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[Updated: Nope!] You Can (Almost) Edit Tweets in a New Twitter Test for iPhone and iPad

An iPhone with the Twitter app open.

It’s the holy grail of Twitter—no, not civil discourse; we’re talking something realistic: Editable Tweets. And though we’ve said it’s fine if Twitter never gets an edit button, we might get something close to it. Twitter is testing a process to make deleting and reposting a recent tweet to fix a typo easier.

Updated 9/13: After this article published, Twitter confirmed that this isn’t a new feature in testing. It turns out the behavior is a bug. We respectfully submit that perhaps the company should consider turning the bug into a feature.

The original report is left intact below.

First spotted by Twitter user Star Simpson, the test so far appears to be iOS only. We’ve reproduced the process on a newly updated iPad app, but not Android or the web.

Unfortunately, we’re not talking a true edit button here, but streamlining the process to delete and repost a tweet you typoed. When you go to write the new tweet, Twitter will helpfully insert your deleted text for quick editing. Thus far, it seems to be solely for tweets you sent in reply to someone else.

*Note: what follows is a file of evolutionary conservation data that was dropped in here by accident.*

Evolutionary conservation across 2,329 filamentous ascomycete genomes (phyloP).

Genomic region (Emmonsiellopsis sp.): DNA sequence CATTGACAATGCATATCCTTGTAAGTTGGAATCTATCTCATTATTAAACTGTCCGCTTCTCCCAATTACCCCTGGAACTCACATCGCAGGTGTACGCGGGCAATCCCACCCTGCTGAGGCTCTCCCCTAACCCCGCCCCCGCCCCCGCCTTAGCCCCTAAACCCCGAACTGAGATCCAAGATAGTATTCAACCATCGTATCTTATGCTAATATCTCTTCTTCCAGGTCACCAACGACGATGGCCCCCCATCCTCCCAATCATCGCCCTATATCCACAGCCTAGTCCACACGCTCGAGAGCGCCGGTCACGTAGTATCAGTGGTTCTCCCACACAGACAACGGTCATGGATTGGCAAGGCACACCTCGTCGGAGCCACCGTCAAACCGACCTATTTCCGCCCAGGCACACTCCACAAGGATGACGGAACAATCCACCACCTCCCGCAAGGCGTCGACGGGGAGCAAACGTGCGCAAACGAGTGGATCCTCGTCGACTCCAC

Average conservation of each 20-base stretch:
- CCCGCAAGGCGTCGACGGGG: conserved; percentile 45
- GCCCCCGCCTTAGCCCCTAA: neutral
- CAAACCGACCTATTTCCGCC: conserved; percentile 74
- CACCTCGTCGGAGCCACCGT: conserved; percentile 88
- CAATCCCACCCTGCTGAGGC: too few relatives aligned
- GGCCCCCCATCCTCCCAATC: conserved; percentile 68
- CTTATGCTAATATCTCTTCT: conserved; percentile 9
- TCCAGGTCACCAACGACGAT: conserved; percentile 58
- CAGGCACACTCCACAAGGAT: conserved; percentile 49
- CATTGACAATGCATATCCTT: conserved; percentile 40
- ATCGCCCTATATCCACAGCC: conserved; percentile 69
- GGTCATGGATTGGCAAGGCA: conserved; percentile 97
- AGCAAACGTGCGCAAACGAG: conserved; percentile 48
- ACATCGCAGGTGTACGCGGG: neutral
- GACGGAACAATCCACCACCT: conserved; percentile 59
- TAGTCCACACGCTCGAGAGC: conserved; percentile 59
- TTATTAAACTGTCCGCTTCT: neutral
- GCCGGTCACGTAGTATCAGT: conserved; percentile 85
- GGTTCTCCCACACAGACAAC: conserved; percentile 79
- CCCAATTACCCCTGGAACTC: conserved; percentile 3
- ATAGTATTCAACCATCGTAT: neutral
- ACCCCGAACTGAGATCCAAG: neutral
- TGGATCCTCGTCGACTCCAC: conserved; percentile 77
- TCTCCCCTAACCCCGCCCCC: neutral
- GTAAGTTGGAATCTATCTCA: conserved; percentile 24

That being the case, you’ll need to follow the process you probably already use. First, delete the tweet you sent as a reply with a typo. Then hit reply. And with that, Twitter will fill in the previous text you already had.

We tested on an Android, the web, and an iPad, but only reproduced the behavior from an iPad. Other users in Star Simpson’s thread have confirmed it works for them but from iPhones and iPads. While this isn’t the edit button you might want, it at least makes the process of fixing a silly typo easier. Hear’s hoping it won’t be limited to replies and Apple devices forever.

via Star Simpson

Josh Hendrickson Josh Hendrickson
Josh Hendrickson is the Editor in Chief of Review Geek and is responsible for the site's content direction. He has worked in IT for nearly a decade, including four years spent repairing and servicing computers for Microsoft. He’s also a smart home enthusiast who built his own smart mirror with just a frame, some electronics, a Raspberry Pi, and open-source code. Read Full Bio »